All this queerness is marred by casual cissexism. The characters regularly conflate gender and genitalia and penetrative sex with heterosexuality. In my memory, Alyssa was the star of the film, but in reality, the story is driven almost entirely by Holden—and she’s just a bad girl in a leather jacket who makes him feel powerless and unsure. Holden eventually learns that he’s not the first man she slept with, and destroys their relationship in a fit of male fragility. In 1997, I was a sex-positive feminist who rolled my eyes at Holden’s misogynistic attitude. I saw him as a stand-in for my fellow college students who claimed to be enlightened, but secretly didn’t see queer relationships as equally meaningful. By the end of the movie, Alyssa has just been a vehicle for the personal growth of another cishet white man. He’s learned to apologize, be less self-centered, and hopefully stop mansplaining sexual identity to his next partner, but her life is left virtually unchanged. Her new lover is dismissive of comics, and doesn’t understand her in the ways that Holden did. The ending was bittersweet in 1997, because it made me consider the longevity of my own relationship. Watching it now, I felt angry that Alyssa wasn’t given a better new girlfriend, and a chance to process her own feelings.
Like Alyssa, my 1997 romance ended in tears, but her story inspired me to fiercely claim my bisexuality, irrespective of who I was dating. It was watching Alyssa twist herself in knots trying to hold onto her lesbian identity that made me realize how ridiculous I was for doing the same thing. I was relieved when she ended up with a girl, but that hypocrisy felt disquieting. I was madly in love at the time, and I judged myself for reveling in a happy ending I didn’t want for myself. I worried that rewatching Chasing Amy would make me regret the end of that relationship, but instead, it made me sad for Alyssa. She wastes time worrying about being a “bad lesbian” but is still rejected by her queer community. In the 90s, some of my queer friends barely tolerated femmes, let alone bisexuals. Learning to embrace myself as a badass bi femme taught me courage and the power of authenticity. Alyssa is up against a barrage of sex-negative stereotypes but never enjoys the benefits of identifying as bi, or pan.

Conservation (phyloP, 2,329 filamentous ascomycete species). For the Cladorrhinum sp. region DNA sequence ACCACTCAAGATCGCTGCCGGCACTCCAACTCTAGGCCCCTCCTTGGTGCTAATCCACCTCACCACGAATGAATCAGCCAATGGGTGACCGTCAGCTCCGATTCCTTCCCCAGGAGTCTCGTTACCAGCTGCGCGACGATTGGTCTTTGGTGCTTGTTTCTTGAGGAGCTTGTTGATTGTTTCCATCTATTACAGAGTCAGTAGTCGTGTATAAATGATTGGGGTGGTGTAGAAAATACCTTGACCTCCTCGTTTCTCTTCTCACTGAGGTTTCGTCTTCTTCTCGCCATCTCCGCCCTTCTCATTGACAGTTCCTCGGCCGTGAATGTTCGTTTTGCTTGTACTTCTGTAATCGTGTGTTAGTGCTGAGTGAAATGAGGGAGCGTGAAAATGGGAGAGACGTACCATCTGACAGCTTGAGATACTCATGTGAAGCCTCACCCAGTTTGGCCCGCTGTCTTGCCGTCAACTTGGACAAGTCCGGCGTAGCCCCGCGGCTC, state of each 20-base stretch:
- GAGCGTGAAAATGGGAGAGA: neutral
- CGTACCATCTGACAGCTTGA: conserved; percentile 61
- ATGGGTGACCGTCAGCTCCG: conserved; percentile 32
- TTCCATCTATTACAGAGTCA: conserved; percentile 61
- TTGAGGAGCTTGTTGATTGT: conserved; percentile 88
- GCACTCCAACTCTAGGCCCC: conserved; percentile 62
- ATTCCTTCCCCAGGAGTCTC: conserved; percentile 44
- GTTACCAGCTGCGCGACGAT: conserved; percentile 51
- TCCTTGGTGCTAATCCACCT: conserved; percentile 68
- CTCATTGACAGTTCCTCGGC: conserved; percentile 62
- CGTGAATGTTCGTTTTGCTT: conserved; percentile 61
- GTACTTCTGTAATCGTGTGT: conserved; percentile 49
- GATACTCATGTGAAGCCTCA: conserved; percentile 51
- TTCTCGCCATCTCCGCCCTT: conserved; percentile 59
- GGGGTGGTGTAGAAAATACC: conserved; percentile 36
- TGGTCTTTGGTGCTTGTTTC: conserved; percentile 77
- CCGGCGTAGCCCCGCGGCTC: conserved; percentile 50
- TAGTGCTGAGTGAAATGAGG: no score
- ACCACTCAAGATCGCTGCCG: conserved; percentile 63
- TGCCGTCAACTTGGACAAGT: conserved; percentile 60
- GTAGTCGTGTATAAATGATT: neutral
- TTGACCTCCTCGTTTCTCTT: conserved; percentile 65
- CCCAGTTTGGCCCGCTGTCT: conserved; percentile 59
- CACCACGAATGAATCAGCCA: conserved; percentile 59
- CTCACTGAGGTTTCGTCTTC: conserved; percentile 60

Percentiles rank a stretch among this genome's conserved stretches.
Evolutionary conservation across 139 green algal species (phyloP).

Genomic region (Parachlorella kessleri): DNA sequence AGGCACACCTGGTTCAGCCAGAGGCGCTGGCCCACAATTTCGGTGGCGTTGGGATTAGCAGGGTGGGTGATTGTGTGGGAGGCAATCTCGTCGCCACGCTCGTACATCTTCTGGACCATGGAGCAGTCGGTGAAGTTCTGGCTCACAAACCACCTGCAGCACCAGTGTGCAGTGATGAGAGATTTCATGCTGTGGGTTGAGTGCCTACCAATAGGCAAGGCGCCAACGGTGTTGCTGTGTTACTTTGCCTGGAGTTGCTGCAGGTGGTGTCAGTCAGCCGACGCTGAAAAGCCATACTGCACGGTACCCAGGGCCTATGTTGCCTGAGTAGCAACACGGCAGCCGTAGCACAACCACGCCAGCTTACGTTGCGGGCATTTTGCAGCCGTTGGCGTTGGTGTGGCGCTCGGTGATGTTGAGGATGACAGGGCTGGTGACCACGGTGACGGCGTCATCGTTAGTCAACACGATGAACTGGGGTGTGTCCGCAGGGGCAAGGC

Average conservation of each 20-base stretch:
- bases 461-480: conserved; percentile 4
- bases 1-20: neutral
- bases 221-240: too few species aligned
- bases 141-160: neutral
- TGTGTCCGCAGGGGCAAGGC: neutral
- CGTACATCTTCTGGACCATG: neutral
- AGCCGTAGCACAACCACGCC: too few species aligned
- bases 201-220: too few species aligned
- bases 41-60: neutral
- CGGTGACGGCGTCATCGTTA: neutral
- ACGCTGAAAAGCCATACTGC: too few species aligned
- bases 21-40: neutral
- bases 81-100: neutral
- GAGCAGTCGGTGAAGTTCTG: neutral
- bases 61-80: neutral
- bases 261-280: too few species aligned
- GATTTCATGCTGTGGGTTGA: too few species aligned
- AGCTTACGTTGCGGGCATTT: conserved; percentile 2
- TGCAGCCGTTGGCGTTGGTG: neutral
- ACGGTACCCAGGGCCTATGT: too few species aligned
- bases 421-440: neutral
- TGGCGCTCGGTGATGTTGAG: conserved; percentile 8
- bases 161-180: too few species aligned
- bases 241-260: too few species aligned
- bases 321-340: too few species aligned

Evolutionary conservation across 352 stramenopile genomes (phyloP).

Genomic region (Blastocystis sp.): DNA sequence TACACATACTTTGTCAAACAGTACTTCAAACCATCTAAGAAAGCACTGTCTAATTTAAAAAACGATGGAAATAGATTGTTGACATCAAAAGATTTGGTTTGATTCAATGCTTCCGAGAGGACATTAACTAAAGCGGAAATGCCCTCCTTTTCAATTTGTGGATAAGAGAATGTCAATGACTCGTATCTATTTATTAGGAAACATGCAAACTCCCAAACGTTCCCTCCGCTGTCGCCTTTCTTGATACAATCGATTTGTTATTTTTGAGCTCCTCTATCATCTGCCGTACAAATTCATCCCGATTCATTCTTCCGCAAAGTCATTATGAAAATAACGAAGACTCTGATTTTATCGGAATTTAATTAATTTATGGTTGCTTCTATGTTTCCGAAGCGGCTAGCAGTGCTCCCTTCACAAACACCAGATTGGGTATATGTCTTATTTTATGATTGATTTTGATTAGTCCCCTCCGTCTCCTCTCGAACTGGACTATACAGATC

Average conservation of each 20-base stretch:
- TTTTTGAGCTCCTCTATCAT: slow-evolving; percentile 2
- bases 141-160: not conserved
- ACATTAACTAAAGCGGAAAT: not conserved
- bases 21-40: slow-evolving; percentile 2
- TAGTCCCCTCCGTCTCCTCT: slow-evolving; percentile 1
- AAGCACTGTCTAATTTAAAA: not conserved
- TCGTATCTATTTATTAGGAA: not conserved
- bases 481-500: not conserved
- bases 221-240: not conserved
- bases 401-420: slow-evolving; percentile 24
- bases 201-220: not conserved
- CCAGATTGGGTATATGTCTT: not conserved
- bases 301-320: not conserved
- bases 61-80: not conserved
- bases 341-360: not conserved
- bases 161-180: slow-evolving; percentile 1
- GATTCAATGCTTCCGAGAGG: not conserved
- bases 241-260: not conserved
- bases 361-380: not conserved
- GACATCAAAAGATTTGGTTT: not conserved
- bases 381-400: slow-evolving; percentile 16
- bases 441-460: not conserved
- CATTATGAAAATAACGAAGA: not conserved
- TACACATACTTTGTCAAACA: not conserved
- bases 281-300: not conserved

My rage at Chasing Amy might have helped me find my bisexuality, but by insisting that Alyssa was just a man-loving lesbian who needed cisboy dick, the movie erases hers. I remember wanting to scream at the screen, “Stop tripping you’re just bisexual!” but perhaps that rush of anger was really directed at myself. I worried that letting go of the word “lesbian” meant erasing my queerness. But I’m the only arbitrator of my queerness that matters. Chasing Amy may have been the accidental catalyst for my journey to firmly coming out as a bi babe, but this rewatch just confirmed that it’s still the bisexual movie that none of us actually needed or asked for—happy anniversary ‘tho.